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Research bytes and the Open Access Forum



Research Bytes
Research Bytes are part of the Research Festival and are 30 minute updates on key information issues for Leicester researcher.


Monday 31st March - Make your research open access the Green way
Why and how to make your research open access for free. Quickly and easily increase your readership by broadcasting your research with Leicester Research Archive (LRA)

Book your place to attend in person or watch the recording

Tuesday 1st April, 1pm - Publishing in an open access journal
This session explains how to publish your paper in an open access journal and the sources of funding available through the University Library.

Book your place to attend in person or watch the recording

Wednesday 2nd April, 1pm - Journal Impact Factors – use and misuse
The journal impact factor is an iconic symbol.  But what is it, how is it constructed, and how should it be interpreted?

Book your place to attend in person or watch the recording 

Thursday 3rd April, 1pm - Don't lose credit for your research!
This session will show you how to actively manage your online identity with the major citation services (Web of Science and Scopus) and make sure you don’t lose credit for your research.

Book your place to attend in person or watch the recording

Friday 4th April, 1pm - Demonstrate your impact with the h-index
The h-index is a new metric that summarises your research impact and productivity.  This session will explain what it means and how you can find yours.
Book your place to attend in person or watch the recording
 



Open Access Forum
The Open Access Forum is part of the Research Festival and takes place on Friday 4th April at 2pm-3.30pm.

Open Access (OA): Broadcasting your research to make a bigger impact worldwide, keeping your funders and employer happy and putting more of the combined observations, analysis and knowledge of the world at your fingertips ready to build upon. The international Open Access movement has been embraced by UK government and funding councils (including new HEFCE requirements) for both publications and now the data behind them. Come and meet some OA enthusiasts from within the University and influential expert visitors and find out how Open Access might benefit you personally. OA is a great way of increasing the visibility of your research which can lead to new collaborations and impacts.

Book your place to attend in person.



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Inserting special characters in EndNote/RefWorks


When importing references into software like EndNote or RefWorks you might find special characters and diacritical marks are stripped out.

You can edit the reference in the software and re-insert the appropriate character in several ways:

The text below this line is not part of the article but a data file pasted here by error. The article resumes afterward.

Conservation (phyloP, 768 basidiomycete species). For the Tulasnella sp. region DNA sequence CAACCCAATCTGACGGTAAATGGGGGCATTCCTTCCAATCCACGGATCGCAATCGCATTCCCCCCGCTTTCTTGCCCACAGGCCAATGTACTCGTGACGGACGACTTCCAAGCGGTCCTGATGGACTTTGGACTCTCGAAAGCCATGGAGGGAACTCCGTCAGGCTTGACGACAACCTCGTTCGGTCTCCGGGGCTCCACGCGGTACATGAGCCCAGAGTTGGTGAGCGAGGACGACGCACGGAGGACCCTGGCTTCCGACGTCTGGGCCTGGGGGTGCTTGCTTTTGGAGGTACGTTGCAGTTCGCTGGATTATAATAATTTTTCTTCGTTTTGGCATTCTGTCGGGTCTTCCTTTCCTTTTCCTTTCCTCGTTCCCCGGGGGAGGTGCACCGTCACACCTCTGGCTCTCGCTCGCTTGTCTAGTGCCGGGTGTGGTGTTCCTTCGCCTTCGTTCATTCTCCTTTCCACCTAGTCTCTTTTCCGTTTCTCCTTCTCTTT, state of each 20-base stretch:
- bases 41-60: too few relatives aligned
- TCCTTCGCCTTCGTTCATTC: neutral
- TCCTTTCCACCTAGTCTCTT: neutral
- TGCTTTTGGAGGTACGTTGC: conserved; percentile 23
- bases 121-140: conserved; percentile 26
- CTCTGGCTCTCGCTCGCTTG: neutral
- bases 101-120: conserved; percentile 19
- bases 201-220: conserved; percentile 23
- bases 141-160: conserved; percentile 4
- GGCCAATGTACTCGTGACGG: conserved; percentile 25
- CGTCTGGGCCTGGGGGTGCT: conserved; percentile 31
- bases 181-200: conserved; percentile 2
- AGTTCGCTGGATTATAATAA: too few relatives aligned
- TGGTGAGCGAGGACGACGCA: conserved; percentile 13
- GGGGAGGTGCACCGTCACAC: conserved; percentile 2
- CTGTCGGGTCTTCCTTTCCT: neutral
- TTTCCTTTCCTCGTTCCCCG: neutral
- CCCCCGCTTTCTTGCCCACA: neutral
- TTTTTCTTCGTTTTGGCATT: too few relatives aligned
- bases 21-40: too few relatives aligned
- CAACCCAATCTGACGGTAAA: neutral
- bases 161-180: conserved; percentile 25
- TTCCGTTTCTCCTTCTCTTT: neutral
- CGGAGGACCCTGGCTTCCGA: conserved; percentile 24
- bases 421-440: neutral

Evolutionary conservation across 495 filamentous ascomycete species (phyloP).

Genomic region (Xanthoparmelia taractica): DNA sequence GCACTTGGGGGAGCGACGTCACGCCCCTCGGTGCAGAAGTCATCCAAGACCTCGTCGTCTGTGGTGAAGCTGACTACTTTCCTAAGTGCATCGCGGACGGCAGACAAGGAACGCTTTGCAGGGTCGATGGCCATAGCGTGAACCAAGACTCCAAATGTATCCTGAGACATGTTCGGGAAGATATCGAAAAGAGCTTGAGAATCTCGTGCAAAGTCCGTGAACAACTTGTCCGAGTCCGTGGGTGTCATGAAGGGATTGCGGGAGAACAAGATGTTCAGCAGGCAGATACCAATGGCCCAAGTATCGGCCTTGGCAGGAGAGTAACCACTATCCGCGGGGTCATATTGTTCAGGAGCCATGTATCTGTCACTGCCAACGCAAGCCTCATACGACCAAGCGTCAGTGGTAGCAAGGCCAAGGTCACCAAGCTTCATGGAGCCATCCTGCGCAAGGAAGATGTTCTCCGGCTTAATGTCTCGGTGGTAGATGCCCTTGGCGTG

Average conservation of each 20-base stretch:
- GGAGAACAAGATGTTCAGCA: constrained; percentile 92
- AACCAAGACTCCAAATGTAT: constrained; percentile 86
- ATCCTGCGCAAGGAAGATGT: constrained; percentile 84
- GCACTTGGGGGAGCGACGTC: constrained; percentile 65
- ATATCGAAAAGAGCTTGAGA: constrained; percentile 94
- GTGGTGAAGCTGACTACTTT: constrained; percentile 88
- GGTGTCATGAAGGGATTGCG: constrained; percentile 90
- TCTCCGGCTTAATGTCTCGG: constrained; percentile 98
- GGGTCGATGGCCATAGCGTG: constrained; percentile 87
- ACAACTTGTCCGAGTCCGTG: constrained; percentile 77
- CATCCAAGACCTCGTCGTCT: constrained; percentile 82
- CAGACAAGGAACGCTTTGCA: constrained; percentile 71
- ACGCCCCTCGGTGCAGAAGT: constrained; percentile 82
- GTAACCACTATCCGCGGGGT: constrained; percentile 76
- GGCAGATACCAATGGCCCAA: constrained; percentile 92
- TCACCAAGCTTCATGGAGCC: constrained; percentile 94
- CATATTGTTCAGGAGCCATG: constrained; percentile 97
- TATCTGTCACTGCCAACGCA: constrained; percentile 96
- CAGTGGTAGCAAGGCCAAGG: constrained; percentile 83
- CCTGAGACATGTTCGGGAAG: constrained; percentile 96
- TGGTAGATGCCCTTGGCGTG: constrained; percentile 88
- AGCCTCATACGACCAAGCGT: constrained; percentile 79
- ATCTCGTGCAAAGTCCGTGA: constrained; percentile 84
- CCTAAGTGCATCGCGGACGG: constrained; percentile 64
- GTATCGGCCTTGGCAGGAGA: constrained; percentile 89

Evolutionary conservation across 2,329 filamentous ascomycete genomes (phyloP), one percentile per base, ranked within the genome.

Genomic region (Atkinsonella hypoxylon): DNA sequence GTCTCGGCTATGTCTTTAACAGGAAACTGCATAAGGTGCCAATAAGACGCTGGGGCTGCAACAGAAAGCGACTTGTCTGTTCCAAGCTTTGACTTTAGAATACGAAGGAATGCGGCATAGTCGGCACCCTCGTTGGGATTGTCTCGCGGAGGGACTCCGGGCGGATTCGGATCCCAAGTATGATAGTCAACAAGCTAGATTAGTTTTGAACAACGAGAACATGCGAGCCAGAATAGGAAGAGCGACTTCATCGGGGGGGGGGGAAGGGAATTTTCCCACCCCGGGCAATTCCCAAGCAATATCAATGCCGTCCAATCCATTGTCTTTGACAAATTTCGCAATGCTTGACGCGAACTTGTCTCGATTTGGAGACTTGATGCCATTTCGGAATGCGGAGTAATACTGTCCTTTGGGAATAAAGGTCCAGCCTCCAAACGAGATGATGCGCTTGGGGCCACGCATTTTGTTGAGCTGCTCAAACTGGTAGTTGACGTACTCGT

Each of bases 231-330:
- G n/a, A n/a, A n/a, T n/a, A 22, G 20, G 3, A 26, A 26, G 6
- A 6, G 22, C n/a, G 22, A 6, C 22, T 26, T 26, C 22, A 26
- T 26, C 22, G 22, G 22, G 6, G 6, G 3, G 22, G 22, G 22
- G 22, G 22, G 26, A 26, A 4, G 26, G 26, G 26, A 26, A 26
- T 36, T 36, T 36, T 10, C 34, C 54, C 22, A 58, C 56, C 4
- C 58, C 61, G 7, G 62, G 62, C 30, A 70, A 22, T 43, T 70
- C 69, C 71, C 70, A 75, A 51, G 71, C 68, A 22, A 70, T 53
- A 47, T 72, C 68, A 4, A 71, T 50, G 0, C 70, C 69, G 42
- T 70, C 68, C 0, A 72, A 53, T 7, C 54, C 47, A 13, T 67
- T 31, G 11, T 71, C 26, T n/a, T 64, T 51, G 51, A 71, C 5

1) Copy and past the character in.

2) If you using a Windows computer with a number pad you can hold down the ALT key and type in a numerical code for the character you want e.g. ALT 130 will insert é.

There is a list of Alt Codes available at http://www.alt-codes.net/

Penn State University has an excellent guide to typing in accents and special characters in Windows or Macs. Including Alt codes, Mac codes and how to use the character map/viewer.

These tips can also be applied in other software and web interfaces, as well as in bibliographic software. ☺ = ALT 1

Inserting Citations & References into PowerPoint with EndNote

EndNote X7, which is available on University computers, now has a toolbar for inserting citations and references into PowerPoint.


1)    Open up PowerPoint and place your cursor where you wish to insert a citation or a reference.
2)    Click on the EndNote X7 tab.
3)    Choose the reference style you want to use from the drop-down menu.
4)    Click Insert Citation or Insert Reference
5)    Search for the reference you want or search on * to bring up a list of all your references.
6)    Click on Insert.

You will need to insert the citation and the references separately as this is not a Cite While You Write toolbar like the one in Word.






















Your New Doctoral College Reading Room

The Doctoral College Reading Room, at the front of the first floor of the library, is now designed for use by PGR students and staff only.

The space includes a separate Silent Study area with desks and computers, a quiet area with desks and informal seating, and a bookable group study room.

We would encourage PGR students and staff to make full use of this space.

Masters students now have a separate Graduate Reading Room elsewhere on the first floor.

As part of the new arrangements there is now a Consultation Room, which we are also using for upcoming events, including Shut Up & Write! and Research Data Drop-in Clinics.

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